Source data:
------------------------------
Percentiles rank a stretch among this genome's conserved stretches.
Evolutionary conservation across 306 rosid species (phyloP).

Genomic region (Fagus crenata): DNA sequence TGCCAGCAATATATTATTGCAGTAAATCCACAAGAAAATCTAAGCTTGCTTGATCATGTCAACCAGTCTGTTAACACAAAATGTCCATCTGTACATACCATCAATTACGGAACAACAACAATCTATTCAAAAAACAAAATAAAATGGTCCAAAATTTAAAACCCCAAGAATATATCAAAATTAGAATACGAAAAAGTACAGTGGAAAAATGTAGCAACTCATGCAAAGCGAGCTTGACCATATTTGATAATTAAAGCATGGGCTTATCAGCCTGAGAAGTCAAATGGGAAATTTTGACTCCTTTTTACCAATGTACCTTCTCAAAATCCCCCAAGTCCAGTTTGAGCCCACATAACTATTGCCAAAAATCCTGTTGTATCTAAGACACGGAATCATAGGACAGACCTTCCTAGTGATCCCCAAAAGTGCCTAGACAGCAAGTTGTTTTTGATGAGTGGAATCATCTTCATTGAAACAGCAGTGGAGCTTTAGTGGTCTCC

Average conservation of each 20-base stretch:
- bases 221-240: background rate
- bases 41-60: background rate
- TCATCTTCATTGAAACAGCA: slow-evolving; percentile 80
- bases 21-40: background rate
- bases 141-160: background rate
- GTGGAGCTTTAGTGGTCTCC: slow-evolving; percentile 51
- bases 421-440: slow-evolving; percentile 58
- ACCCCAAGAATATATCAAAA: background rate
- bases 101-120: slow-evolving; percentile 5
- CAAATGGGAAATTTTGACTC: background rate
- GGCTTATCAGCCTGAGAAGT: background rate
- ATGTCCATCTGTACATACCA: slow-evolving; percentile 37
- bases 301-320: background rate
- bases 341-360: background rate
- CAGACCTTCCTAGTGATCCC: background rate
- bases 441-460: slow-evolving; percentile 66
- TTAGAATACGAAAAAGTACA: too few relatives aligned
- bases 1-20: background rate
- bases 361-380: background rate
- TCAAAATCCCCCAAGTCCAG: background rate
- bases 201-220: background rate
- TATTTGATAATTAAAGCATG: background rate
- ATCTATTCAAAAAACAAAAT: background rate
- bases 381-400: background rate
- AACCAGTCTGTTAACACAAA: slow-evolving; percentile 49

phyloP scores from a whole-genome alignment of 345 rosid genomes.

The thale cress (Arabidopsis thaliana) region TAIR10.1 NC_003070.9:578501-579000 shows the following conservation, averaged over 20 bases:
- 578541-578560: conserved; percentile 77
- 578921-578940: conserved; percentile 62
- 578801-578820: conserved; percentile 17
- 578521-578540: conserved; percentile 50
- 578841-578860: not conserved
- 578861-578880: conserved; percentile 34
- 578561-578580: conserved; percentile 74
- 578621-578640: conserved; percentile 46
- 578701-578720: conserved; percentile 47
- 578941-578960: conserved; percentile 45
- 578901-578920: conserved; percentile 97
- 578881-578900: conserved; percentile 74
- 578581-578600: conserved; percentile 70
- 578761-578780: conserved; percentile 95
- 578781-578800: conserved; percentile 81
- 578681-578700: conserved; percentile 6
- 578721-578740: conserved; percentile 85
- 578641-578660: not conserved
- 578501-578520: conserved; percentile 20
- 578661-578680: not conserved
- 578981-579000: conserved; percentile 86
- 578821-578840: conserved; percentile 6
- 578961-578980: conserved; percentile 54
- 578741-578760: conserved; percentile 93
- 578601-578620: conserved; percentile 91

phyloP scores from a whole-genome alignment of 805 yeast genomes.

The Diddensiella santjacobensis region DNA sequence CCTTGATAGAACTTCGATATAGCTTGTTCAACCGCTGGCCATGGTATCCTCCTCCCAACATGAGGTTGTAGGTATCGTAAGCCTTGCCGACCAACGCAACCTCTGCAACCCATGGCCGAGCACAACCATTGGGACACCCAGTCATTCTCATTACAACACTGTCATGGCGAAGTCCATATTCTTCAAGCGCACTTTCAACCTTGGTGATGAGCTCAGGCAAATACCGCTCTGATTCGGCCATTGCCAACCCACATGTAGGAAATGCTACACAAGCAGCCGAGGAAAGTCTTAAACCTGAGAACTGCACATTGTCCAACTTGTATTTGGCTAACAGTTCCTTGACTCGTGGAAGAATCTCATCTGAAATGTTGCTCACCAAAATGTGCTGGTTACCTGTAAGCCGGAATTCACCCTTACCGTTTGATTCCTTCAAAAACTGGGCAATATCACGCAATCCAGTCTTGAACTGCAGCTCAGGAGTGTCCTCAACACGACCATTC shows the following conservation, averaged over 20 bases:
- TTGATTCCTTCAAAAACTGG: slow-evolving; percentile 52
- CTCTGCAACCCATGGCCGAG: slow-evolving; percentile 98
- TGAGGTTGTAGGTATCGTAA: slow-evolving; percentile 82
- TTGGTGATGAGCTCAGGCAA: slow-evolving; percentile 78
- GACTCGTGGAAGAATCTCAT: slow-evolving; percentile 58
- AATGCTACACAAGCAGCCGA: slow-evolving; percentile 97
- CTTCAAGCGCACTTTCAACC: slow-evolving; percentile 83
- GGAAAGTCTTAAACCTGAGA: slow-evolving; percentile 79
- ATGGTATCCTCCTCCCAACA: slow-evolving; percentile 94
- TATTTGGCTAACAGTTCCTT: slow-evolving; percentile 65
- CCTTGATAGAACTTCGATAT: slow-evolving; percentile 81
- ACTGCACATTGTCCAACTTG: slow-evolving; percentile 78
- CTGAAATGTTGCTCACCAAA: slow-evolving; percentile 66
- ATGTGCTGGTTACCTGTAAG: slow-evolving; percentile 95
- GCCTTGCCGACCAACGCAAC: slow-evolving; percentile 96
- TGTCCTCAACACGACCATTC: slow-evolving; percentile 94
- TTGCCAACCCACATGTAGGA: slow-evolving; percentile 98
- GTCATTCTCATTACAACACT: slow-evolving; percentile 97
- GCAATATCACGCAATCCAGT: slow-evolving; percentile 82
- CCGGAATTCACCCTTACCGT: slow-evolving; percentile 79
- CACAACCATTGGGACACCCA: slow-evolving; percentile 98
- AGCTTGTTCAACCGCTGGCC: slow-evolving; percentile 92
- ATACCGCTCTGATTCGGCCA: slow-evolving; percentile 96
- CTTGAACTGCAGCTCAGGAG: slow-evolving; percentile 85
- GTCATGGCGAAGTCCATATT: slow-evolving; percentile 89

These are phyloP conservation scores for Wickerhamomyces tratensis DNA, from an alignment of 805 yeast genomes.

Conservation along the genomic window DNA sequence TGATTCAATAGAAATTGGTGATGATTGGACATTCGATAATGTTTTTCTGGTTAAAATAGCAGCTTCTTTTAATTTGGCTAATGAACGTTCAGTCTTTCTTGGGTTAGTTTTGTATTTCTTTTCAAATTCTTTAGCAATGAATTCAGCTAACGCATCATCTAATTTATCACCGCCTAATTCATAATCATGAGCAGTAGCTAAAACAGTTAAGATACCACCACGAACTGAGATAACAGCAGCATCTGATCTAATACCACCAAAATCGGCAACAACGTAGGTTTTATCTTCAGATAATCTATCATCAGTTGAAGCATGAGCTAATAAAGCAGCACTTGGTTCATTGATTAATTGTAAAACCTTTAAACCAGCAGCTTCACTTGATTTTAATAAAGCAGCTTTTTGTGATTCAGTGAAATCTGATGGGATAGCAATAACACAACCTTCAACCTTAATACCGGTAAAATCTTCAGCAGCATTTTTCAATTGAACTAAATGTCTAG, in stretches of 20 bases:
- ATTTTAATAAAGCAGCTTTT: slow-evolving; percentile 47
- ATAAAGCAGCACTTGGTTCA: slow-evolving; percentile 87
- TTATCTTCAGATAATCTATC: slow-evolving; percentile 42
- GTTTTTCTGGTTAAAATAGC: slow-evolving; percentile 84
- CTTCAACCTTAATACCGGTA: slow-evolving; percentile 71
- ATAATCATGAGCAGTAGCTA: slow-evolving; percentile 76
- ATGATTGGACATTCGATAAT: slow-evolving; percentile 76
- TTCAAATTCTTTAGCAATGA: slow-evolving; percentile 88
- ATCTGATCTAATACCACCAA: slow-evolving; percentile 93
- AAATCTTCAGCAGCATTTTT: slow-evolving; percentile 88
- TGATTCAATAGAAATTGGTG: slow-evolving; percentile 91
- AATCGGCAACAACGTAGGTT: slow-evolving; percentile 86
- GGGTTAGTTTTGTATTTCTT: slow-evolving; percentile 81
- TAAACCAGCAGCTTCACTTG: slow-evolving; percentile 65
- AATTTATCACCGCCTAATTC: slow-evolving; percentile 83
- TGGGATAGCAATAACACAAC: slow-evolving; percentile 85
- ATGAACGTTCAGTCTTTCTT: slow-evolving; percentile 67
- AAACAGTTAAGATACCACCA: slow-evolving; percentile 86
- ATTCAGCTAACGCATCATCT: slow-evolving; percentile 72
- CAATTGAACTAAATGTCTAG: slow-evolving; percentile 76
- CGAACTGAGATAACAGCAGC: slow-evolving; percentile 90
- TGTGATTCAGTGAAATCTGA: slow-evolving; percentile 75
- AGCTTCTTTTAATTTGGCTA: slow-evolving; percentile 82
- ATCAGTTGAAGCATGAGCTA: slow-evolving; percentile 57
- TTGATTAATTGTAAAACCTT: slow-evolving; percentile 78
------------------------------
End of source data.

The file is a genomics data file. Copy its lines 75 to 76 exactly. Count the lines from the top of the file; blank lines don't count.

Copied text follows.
- TTGCCAACCCACATGTAGGA: slow-evolving; percentile 98
- GTCATTCTCATTACAACACT: slow-evolving; percentile 97